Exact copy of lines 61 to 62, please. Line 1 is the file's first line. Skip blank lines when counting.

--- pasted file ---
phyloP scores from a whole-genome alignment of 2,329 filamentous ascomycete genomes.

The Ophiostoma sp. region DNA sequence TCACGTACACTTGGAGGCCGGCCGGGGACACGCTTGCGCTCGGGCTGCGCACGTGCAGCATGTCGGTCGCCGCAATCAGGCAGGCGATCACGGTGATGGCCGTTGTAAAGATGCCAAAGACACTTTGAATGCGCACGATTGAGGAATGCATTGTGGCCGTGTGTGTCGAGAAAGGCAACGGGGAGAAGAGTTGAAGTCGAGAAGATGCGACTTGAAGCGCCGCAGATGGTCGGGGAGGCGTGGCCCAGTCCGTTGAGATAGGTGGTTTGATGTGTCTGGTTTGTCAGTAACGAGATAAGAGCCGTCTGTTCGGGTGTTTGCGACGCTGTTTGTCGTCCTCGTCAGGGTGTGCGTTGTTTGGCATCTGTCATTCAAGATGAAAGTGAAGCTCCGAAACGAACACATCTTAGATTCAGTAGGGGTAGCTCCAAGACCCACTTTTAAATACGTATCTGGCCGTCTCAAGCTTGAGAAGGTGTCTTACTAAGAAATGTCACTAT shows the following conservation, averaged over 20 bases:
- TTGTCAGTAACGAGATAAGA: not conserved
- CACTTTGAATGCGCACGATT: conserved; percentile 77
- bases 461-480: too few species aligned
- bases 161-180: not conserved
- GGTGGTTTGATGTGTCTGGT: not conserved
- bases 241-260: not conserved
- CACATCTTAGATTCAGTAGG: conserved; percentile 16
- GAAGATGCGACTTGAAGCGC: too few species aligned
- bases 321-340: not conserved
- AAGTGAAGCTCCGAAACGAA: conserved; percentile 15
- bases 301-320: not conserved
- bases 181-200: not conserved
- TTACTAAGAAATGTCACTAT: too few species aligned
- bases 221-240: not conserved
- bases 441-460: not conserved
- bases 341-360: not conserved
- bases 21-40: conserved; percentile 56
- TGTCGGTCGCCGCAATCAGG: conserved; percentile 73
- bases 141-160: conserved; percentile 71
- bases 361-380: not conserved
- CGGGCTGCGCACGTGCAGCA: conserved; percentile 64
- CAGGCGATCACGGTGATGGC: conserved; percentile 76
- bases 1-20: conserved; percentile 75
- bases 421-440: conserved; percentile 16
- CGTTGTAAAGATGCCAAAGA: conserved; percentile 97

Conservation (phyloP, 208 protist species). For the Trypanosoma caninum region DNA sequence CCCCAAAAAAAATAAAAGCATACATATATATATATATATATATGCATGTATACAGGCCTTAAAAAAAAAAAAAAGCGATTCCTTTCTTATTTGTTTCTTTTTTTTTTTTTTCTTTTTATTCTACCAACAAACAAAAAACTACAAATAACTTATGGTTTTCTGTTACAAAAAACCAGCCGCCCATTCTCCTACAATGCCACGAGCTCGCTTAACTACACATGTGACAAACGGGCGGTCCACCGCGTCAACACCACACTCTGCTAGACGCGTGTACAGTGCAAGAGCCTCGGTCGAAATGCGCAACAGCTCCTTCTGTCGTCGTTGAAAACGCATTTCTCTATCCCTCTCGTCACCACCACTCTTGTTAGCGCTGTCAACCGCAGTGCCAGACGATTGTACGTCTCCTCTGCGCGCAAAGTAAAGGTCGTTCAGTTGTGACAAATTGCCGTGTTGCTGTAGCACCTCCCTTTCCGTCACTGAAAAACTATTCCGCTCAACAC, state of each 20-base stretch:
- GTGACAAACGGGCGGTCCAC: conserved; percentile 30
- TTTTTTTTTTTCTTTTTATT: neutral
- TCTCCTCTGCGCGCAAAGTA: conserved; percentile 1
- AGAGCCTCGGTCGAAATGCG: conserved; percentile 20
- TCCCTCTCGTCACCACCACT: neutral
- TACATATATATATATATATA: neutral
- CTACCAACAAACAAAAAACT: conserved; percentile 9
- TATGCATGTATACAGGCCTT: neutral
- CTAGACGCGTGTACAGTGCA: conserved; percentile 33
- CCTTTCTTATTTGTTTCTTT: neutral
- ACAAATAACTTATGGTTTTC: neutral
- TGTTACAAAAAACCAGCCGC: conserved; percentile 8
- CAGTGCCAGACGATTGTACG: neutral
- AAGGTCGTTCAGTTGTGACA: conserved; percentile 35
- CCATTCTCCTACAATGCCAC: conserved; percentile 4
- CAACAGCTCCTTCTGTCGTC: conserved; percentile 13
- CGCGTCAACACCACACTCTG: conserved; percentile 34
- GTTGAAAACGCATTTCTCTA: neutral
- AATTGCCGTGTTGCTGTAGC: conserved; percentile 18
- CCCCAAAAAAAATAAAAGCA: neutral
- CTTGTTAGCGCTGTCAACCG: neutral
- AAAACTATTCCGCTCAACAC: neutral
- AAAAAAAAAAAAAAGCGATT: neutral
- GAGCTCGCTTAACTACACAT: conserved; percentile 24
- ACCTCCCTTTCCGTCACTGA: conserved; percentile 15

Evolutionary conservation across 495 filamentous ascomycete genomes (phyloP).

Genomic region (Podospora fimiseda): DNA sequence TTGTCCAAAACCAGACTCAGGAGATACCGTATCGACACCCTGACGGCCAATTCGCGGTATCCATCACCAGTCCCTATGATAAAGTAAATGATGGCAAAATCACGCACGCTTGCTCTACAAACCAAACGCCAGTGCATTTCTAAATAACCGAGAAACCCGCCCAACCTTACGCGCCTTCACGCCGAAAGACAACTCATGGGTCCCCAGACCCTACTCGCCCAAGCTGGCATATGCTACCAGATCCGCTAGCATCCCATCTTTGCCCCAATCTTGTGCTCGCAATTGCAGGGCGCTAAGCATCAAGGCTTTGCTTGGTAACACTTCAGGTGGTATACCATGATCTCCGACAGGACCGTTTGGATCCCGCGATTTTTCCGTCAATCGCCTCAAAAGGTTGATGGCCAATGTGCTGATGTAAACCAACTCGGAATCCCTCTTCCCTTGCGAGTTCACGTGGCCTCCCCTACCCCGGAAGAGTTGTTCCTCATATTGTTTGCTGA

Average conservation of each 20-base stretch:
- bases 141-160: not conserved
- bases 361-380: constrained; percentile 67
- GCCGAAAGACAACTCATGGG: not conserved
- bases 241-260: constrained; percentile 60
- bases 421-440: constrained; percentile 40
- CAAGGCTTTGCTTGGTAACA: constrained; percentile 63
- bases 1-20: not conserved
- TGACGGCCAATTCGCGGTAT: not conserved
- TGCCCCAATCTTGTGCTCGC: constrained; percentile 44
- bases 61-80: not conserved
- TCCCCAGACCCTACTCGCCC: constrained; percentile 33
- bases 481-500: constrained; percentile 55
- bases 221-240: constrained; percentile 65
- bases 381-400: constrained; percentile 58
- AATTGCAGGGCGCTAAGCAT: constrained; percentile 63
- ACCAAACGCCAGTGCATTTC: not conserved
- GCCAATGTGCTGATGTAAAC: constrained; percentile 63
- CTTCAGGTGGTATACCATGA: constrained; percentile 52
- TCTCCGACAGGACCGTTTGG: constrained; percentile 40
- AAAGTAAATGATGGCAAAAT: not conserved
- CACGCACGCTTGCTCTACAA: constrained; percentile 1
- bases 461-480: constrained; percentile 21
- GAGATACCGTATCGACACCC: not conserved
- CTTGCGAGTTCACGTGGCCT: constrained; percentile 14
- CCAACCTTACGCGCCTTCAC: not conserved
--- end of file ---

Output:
- bases 421-440: constrained; percentile 40
- CAAGGCTTTGCTTGGTAACA: constrained; percentile 63